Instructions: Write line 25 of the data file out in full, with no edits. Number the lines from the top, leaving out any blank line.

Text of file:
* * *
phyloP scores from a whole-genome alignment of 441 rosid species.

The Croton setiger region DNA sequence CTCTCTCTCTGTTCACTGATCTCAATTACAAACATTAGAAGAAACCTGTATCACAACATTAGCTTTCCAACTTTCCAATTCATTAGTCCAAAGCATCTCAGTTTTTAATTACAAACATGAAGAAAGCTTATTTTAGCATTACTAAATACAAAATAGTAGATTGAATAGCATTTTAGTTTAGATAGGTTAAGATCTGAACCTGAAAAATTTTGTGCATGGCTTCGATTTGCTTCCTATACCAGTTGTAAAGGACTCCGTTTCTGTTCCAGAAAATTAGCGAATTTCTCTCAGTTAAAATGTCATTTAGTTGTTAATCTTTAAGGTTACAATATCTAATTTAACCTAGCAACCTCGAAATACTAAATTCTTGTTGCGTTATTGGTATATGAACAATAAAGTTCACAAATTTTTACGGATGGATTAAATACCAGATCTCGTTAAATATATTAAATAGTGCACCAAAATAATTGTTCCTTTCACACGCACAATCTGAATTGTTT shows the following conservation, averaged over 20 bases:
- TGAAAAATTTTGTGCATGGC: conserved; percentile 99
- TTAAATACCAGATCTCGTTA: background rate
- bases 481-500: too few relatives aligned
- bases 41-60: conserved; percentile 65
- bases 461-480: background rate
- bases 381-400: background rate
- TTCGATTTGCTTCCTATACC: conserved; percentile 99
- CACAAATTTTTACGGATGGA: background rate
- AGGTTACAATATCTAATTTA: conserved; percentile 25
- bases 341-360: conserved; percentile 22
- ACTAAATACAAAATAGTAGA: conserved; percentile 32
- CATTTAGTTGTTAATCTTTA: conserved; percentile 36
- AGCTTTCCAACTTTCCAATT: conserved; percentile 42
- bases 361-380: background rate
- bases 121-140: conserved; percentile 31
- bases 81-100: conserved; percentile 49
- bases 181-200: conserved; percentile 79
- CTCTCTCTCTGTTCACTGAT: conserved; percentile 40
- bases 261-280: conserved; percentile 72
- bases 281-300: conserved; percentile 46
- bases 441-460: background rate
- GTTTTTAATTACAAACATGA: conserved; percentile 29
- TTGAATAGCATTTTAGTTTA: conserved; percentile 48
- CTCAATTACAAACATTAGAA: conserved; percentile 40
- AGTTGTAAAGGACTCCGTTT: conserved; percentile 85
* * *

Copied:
- TTGAATAGCATTTTAGTTTA: conserved; percentile 48